Sir William Alan Macpherson of Cluny was the 27th hereditary chief of the Clan Macpherson of Cluny (Cluny-Macpherson) and marked 50 years as chief in June 2019.
He was, however, better known to many as one of the UK’s most respected members of the legal profession, as Queen’s Council and as a judge.
Sir William, who died on Sunday aged 94, was a Judge of the High Court of England and Wales (Queen’s Bench Division) where he served as Presiding Judge of the Northern Circuit until his retirement in April 1996.
Famously, he led the inquiry into the Metropolitan Police after the murder of Stephen Lawrence.
Sir William’s report at the end of the inquiry in 1999 was considered groundbreaking and one of the most significant moments in the history of UK criminal justice.
Before his appointment as a judge, Sir William was a Queen’s Counsel practising in London and abroad.
The Clan Macpherson Association said: “We are saddened to have to bear the news that our 27th Chief, Sir William Macpherson of Cluny and Blairgowrie – Cluny to us all – died peacefully at home on February 14, surrounded by his family.
“We were fortunate to have had his guidance, support and leadership for an incredible 50 years.
“The world will have benefited from his 94 years on this earth.
“His phrase ‘first amongst equals’ doesn’t even start to mark the presence he had.
“Through his work in law to his leadership at the after-ceilidh ceilidh, he was a man who left his mark on those he met.
“What better epitaph could someone wish for than the phrase once used by a journalist: ‘He made Britain a better place for me to live’.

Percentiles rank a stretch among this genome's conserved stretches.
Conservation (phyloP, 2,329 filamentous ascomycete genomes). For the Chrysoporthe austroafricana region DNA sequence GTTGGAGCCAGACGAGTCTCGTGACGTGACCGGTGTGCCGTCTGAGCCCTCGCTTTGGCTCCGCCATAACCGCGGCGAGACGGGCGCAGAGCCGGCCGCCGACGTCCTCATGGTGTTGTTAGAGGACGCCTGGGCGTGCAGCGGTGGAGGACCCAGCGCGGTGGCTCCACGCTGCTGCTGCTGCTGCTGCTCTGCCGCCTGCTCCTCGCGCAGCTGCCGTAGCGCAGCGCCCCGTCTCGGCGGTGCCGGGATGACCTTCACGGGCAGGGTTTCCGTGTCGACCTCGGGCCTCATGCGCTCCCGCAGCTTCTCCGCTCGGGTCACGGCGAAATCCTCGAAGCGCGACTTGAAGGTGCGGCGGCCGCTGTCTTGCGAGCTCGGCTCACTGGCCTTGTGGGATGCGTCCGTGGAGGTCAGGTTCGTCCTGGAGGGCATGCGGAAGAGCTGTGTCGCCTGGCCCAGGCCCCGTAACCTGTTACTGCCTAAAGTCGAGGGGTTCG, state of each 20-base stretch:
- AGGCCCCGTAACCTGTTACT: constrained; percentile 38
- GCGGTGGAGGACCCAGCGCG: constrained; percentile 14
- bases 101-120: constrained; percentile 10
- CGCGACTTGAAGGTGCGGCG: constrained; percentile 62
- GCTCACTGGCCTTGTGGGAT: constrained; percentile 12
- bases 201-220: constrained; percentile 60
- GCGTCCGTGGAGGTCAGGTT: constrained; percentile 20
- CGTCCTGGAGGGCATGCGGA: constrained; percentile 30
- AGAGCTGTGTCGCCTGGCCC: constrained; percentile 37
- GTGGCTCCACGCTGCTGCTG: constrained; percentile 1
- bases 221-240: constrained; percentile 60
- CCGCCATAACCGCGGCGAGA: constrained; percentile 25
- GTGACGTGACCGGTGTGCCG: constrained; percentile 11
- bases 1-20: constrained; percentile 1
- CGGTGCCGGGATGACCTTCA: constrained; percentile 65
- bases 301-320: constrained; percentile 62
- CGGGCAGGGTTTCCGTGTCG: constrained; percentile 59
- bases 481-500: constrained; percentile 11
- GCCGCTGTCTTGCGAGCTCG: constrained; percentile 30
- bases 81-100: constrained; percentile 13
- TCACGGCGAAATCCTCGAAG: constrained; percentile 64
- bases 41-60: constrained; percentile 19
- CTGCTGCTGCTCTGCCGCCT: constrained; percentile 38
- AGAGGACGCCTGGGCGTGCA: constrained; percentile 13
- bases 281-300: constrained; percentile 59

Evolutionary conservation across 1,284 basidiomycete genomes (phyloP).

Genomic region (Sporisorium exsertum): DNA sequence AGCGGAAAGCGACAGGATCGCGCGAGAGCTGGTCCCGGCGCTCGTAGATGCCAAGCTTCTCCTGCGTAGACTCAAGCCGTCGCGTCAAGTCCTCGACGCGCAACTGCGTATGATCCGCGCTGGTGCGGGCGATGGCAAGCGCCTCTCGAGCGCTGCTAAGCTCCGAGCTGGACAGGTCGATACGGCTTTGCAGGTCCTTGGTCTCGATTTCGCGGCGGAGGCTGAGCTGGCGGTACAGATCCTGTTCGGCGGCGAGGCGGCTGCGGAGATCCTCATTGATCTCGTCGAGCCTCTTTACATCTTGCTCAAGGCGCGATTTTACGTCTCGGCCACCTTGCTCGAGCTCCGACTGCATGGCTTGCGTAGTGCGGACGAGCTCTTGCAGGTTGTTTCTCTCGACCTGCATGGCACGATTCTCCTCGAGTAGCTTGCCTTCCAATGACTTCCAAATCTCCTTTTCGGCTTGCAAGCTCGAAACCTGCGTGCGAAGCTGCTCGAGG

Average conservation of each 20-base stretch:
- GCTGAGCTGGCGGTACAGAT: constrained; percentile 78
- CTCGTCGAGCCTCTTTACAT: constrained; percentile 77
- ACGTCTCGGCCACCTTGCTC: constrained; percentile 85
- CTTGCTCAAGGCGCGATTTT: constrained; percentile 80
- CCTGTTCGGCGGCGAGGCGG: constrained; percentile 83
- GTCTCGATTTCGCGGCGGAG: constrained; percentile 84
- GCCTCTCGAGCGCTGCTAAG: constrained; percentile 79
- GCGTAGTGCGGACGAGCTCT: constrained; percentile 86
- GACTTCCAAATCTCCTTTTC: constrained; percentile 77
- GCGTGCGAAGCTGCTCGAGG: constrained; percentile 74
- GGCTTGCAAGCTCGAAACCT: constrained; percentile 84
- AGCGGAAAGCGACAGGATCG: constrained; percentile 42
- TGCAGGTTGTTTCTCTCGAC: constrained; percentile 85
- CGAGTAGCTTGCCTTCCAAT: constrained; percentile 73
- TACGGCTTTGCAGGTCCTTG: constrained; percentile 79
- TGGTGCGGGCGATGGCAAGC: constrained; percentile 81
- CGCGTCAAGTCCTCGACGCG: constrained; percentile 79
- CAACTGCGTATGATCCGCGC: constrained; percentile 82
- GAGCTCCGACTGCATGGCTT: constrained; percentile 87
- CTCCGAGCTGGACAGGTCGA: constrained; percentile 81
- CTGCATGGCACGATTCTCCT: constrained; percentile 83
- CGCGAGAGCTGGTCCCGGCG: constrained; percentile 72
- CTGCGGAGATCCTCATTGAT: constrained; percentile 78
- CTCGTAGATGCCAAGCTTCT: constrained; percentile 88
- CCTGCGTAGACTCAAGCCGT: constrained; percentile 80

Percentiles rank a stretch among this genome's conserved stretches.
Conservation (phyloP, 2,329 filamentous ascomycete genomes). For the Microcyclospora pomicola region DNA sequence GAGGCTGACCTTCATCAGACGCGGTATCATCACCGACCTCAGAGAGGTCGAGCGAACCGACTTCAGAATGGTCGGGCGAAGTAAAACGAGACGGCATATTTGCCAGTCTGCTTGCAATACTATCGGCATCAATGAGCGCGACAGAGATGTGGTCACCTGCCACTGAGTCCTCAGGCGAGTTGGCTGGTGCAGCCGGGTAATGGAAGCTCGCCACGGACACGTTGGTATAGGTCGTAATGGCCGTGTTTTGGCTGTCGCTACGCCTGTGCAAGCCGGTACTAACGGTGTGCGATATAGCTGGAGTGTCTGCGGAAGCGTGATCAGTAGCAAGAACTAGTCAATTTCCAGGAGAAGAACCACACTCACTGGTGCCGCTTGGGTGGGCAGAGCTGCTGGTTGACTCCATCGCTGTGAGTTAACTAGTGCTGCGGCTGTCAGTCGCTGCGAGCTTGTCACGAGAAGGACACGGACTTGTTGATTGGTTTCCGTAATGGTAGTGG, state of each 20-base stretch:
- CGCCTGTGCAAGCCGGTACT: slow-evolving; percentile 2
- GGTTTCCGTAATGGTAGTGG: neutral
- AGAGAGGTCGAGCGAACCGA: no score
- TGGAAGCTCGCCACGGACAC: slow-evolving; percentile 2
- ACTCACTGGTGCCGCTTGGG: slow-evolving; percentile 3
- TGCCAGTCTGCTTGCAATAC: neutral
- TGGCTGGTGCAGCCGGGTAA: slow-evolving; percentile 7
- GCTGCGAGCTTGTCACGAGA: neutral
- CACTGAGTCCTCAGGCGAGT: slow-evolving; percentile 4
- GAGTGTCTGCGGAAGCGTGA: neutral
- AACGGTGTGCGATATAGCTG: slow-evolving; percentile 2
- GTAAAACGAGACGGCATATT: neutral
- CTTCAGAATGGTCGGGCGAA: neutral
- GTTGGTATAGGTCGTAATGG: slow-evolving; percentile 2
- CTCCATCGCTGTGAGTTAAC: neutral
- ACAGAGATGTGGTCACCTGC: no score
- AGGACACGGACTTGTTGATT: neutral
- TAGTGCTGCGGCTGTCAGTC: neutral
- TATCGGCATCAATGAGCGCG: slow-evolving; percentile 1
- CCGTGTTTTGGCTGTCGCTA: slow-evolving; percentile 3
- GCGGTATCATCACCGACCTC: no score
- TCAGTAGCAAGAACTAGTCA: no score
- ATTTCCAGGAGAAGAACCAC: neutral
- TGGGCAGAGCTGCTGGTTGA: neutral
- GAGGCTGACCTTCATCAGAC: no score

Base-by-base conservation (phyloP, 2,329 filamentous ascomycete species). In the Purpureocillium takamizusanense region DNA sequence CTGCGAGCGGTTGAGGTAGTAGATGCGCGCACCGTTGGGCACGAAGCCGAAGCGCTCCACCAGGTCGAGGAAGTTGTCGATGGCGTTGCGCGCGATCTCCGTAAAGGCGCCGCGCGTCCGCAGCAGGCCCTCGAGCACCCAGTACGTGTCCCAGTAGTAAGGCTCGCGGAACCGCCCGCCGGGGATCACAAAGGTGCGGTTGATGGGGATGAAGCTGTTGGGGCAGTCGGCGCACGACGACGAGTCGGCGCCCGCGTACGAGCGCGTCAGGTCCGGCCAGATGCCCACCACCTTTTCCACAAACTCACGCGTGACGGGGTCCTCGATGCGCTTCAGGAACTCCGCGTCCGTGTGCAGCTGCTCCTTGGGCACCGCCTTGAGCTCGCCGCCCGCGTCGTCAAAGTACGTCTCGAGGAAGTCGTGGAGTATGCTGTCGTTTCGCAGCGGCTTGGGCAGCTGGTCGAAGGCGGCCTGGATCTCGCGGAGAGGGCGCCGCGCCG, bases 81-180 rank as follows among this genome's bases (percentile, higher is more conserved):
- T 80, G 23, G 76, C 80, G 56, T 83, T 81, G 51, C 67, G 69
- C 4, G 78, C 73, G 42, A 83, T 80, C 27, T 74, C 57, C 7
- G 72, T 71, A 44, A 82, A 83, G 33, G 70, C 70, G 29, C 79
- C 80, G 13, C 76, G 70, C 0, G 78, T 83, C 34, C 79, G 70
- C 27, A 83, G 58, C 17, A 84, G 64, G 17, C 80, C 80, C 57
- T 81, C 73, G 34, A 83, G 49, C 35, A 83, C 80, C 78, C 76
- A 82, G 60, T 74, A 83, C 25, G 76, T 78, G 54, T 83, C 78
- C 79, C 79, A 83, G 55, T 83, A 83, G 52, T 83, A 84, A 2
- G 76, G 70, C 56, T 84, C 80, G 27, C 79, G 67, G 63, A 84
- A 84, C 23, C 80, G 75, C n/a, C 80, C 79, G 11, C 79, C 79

“To his son Jamie and daughter Annie, their families and Lady Hilary we offer our condolences. And to him – thanks for being part of our life.
“May he rest in peace.”
Sir William was educated at Summer Fields, Oxford; Wellington College, Berkshire and Trinity College, Oxford.
During the period 1944-1947, he served in the Scots Guards, transferring to the 21st Special Air Service Regiment (Territorial Army) with whom he served until 1965.
He had served as the Honorary Colonel of the 21st SAS since 1983.
Born on April 1, 1926, Sir William married Sheila McDonald Brodie in 1962.
Together they had three children: Annie, the late Alan Thomas (younger of Cluny) and James Brodie (Tanistair of the House of Cluny-Macpherson).
The family home is Newton Castle, Blairgowrie, which has been the the seat of the Macphersons since 1787, when it was purchased by James ‘Ossian’ Macpherson as the agent for Cluny’s ancestor.
Deputy First Minister John Swinney paid tribute to Sir William’s “humanity”.
“I am very sorry to hear of the death of my constituent, Sir William Macpherson, distinguished High Court judge, who led the inquiry into the Stephen Lawrence case,” he said.
“The challenge, rigour and humanity of his report was a product of who he was.
“He also did much good locally in Blairgowrie.”
The Clan Macpherson Association Gathering is held annually at Newtonmore on the first Saturday in August in conjunction with the Newtonmore Highland Games.
The Clan Macpherson Museum at Newtonmore – the first of its kind in Scotland – is currently being refurbished.